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WHO? Never heard of them! Mercury Music Prize cheat sheet

You’ll be cranking up the Plan B, Field Music and Django Django at that party/family dinner this weekend.

This is Alt J. If you’ve never heard of them, never fear. (Suzan/Suzan/EMPICS Entertainment)

IF YOU LIKE your new music and you know your Michael Kiwanuka from your Michael Ball, then chances are you won’t need this cheat sheet for tonight’s Mercury Music Prize.

If you know that one Alt J single that’s been on the radio and you think you might have seen Plan B at Oxegen one year (you might have been waiting for Mundy to come on), then you may need to glance at it.

If you’ve never heard of any of the the artists named above or below, then it’s time to get cramming and impress your friends. The Mercury Music prize, one of the most prestigious in the industry will be announced live on Channel 4 tonight.

Previous winners include Primal Scream, Portishead, Pulp, PJ Harvey, Arctic Monkeys, Elbow and The xx. If you’ve never heard of any of them we might be in serious trouble.

Study hall is now in session.

Alt J

Four young lads who met at University in Leeds, Alt-J played a tiny gig at the Academy 2 in Dublin a few months back, and are coming back soon to play The Olympia. Their debut album An Awesome Wave is favourite to win the prize tonight and their name comes from the command used on a Mac keyboard to type the Greek letter Delta. Don’t let that carry-on put you off though, the album is great.

Cheat sheet song: Breezeblocks

YouTube/AltJVEVO

Jessie Ware

Londoner Jessie Ware’s debut album Devotion is in the running for Mercury Music Prize tonight. She’s been described as a mish mash of Adele, Sade and SBTRKT and she’s the daughter of former Panorama journalist John Ware. She started off doing backing vocals for Jack Penate (where did he ever go) before landing a solo record deal. She went to school with Florence (of Florence of the Machine) Welch and was once called the ‘next Amy Winehouse’, because of her Jewish roots.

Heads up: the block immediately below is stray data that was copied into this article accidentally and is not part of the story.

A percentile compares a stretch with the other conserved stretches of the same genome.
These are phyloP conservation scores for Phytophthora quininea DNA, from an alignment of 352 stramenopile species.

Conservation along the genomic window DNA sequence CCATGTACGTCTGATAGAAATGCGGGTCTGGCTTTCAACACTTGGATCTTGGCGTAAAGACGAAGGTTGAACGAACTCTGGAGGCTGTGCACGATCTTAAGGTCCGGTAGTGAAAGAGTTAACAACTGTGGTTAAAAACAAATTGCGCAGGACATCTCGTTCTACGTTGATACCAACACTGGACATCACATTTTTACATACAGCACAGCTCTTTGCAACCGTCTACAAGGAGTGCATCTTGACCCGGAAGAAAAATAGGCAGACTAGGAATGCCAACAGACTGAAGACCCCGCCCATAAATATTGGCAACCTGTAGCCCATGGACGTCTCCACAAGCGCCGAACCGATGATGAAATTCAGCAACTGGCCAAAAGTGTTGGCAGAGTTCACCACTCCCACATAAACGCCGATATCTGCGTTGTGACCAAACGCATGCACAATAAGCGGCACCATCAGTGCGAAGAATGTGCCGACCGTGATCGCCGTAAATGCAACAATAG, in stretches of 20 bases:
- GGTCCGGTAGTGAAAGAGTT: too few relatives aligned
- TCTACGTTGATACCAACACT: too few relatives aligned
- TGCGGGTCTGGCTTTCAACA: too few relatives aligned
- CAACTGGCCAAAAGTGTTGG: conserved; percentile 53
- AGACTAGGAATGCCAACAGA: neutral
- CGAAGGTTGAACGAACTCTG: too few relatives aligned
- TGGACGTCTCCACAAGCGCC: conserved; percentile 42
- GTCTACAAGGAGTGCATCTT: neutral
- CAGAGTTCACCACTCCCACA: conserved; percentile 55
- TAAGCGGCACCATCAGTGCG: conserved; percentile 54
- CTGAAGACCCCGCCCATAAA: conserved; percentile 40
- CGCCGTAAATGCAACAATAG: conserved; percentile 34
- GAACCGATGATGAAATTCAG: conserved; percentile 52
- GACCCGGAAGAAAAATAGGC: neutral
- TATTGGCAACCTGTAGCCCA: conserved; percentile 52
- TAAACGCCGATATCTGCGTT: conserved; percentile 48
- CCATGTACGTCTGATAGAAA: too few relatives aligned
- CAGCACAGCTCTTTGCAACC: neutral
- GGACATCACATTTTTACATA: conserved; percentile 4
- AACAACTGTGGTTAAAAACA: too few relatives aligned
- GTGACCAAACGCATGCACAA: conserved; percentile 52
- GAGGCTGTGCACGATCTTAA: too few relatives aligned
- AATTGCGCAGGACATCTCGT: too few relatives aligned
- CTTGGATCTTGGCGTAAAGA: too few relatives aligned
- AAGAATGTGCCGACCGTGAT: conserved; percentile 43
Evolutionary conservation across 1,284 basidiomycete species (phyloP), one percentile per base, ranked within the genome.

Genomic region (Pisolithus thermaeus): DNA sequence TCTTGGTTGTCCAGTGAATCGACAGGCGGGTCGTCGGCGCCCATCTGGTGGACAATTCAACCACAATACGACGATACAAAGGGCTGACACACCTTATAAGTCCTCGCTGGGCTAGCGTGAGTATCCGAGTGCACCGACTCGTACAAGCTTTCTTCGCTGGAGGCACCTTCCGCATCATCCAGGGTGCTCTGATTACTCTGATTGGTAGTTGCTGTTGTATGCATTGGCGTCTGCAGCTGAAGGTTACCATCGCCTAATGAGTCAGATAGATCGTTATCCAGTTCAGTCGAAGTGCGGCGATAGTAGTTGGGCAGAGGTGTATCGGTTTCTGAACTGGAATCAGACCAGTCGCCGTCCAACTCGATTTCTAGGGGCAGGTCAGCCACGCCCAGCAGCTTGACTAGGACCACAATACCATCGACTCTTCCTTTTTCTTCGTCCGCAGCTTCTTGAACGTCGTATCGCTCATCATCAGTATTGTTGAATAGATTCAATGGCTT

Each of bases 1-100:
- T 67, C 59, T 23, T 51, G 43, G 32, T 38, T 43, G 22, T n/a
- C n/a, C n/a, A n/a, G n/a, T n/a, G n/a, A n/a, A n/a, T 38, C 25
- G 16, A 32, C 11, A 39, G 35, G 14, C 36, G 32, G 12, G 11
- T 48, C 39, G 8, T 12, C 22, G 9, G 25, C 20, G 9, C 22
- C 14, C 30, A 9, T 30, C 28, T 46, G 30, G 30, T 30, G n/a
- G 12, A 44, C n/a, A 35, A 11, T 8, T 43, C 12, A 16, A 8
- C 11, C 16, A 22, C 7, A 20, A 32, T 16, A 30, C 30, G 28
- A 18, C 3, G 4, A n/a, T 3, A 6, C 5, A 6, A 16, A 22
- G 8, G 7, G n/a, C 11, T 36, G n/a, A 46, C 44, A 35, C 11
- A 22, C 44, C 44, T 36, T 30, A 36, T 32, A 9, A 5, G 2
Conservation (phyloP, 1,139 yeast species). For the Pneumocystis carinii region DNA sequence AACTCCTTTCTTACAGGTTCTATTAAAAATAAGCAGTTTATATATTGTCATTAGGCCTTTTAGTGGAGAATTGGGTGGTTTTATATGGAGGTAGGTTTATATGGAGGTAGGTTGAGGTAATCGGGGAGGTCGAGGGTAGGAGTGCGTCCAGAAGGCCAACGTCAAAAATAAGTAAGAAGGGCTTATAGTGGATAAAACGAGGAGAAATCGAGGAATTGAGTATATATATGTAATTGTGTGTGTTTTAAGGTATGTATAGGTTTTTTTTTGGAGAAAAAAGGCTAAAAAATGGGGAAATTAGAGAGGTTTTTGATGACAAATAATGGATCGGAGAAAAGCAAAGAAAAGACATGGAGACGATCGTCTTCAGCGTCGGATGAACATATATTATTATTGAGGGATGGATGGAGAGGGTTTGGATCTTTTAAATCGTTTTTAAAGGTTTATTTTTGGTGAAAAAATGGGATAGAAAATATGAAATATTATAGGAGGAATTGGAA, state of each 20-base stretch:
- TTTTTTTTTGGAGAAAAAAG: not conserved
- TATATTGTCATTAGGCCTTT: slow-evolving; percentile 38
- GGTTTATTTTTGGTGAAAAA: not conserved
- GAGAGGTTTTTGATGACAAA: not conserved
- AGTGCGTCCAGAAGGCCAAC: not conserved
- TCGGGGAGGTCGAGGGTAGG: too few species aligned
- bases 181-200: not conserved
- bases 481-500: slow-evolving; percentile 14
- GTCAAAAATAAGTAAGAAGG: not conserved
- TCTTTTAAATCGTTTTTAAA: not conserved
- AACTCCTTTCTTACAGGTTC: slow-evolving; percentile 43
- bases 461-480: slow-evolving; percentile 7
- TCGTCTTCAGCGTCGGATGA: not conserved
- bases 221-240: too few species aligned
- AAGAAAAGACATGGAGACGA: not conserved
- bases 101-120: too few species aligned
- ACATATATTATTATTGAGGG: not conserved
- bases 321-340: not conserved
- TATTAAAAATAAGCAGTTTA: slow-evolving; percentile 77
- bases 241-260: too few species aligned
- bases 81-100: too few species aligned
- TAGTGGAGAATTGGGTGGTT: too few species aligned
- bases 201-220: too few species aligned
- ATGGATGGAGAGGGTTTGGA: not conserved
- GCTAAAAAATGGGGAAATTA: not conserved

Cheat sheet song: Running

YouTube/JessieWare Music

Plan B

Hip Hop artist Plan B has been around the block a few time, releasing his acclaimed debut in 2006, while his second album The Defamation of Strickland Banks went into the UK charts at number one in April of this year. His album Ill Manors is nominated for the Mercury Music Prize, and it’s also the soundtrack to the British crime film written and directed by Plan B himselfm (aka Ben Drew). Ill Manors also went into the UK charts at number one.

Cheat sheet song: Ill Manors

YouTube/PlanBUK

The Maccabees

The Maccabees have been around for a while too, releasing their first album in 2007. Their third album Given to the Wild was released in January and is nominated for the Mercury. The band hail from South London and while their band name was chosen when randomly flicking through a bible, many of their songs carry an atheist theme. The Telegraph recently said that the Maccabees music was for fans of ‘nineties indie and seventies Bowie’.

Cheat sheet song: Pelican

YouTube/TheMaccabeesVEVO

Michael Kiwanuka

Londonder Kiwanuka played at this year’s Electric Picnic, a set that was tipped as one of the top ten of the festival. His Mercury Music Prize nomination is for his debut album Home Again, which was recorded on the Isle of Wight. The album was produced by Paul Butler, singer with the band The Bees, who spotted Kiwanuka on MySpace. The lead single from the album is a joy to listen to.

Cheat sheet song: Home Again

YouTube/MichaelKiwanukaVEVO

Lianne La Havas